* LSU vs. Kentucky (9 November 2002; SEC football): Kentucky looked as if they would pull off a home upset of the Tigers when they held a 30-27 lead with two seconds left and LSU with the ball at their own 26-yard line. As Quarterback Marcus Randall heaved a Hail Mary pass downfield, fans rushed onto the edges of the field ready to celebrate Kentucky's victory. However, the pass was deflected off two Wildcat defenders and into the hands of LSU wide receiver Devery Henderson, who was able to run into the end zone to cap a 33-30 win for LSU and leaving the fans on the field stunned at the turn of events. The play would come to be known as the Bluegrass Miracle.

Rugby league

In New South Wales Rugby League matches up until the 1980s, spectators often took to the field on the completion of the match within seconds after the final siren. This required the players to navigate through a crowd of people when coming off the field, and the cardboard corner posts were usually "souvenired". In time this practice was discouraged - the publicly viewable game clock stopped with five minutes to play in order that spectators, not knowing when the game was about to finish, could not jump the gun and enter the playing arena with the game unfinished. Eventually the traditional died out, no spectators take the field in the present day National Rugby League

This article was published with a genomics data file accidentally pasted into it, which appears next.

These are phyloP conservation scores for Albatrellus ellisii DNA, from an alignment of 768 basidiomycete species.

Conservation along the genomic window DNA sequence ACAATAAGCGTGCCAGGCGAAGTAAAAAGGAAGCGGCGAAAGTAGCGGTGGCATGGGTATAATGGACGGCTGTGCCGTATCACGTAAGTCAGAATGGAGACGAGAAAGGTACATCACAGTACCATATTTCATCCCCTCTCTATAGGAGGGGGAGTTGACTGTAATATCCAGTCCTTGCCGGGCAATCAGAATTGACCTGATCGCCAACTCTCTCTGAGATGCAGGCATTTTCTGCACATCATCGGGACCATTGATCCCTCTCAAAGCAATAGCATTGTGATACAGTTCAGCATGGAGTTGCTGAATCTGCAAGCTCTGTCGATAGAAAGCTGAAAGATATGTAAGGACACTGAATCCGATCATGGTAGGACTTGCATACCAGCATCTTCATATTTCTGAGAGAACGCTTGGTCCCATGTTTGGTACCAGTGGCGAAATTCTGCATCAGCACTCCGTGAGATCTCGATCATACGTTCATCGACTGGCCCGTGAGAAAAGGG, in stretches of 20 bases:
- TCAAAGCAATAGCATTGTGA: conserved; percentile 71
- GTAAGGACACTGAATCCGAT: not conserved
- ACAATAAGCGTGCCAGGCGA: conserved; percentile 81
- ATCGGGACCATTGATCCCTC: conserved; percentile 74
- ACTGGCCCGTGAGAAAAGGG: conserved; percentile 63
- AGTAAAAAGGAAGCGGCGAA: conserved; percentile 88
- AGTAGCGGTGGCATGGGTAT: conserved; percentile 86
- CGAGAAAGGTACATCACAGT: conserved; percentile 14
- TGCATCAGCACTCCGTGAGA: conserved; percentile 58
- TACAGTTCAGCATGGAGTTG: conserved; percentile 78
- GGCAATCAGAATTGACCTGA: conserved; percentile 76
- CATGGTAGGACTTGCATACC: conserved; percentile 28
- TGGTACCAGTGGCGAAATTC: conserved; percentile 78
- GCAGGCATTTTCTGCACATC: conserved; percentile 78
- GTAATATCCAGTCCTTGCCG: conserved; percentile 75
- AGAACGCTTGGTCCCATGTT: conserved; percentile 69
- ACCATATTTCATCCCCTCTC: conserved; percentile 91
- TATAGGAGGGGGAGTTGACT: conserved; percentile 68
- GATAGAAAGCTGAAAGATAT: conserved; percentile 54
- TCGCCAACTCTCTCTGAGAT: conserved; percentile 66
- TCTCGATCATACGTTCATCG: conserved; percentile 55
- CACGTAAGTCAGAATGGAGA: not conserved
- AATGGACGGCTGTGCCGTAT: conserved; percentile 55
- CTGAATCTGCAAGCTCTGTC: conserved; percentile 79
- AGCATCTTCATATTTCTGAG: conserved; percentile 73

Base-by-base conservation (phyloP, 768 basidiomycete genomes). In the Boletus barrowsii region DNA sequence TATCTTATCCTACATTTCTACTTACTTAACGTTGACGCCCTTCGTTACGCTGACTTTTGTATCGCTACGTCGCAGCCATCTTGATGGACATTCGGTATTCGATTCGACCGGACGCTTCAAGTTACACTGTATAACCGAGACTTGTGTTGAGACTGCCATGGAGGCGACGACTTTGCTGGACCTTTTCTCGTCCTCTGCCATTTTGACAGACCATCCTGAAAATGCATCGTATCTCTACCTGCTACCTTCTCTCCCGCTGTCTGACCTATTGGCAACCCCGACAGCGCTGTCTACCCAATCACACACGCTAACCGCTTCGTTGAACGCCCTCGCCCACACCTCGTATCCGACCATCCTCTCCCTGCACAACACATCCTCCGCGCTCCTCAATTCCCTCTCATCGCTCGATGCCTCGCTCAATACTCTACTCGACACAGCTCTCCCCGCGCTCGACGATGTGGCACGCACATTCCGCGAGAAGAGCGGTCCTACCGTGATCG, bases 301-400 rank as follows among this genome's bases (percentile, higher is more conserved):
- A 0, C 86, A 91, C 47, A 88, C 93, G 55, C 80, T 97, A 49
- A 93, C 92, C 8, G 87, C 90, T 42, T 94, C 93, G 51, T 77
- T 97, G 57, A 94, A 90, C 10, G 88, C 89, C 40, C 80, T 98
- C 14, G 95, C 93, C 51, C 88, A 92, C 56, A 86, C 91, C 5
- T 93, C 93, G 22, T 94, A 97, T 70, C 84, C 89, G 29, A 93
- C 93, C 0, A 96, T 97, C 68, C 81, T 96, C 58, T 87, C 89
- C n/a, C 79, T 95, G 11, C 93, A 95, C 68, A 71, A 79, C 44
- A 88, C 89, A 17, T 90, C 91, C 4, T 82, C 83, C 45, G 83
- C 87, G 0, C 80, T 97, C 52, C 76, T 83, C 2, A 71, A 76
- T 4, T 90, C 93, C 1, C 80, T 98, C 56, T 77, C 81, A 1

'Steward hurt in cricket chaos' - http://news.bbc.co.uk/1/hi/uk/1393761.stm

External links

* [http://www.youtube.com/watch?v=mvop2uVWriE Video of Aussie Rules kick-to-kick pitch invasion Brisbane Lions vs West Coast Eagles game] from YouTube

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Look at other dictionaries:

  • pitch invasion — UK US noun [countable] [singular pitch invasion plural pitch invasions] an occasion when a crowd of people who are watching a match run onto the pitch Thesaurus: audiences …   Useful english dictionary

  • pitch invasion — pitch invasions N COUNT If there is a pitch invasion during or after a football, rugby, or cricket match, fans run on to the pitch. [BRIT] There was a peaceful pitch invasion after Milan s eighth goal …   English dictionary

  • pitch invasion — UK / US noun [countable] Word forms pitch invasion : singular pitch invasion plural pitch invasions an occasion when a crowd of people who are watching a match run onto the pitch …   English dictionary

  • pitch invasion — noun an occurence where spectators at a sports match rush onto the field, especially in celebration or protest …   Wiktionary

  • pitch — {{Roman}}I.{{/Roman}} noun 1 (BrE) sports field ⇨ See also ↑field ADJECTIVE ▪ all weather, grass, synthetic ▪ waterlogged ▪ cricket, football …   Collocations dictionary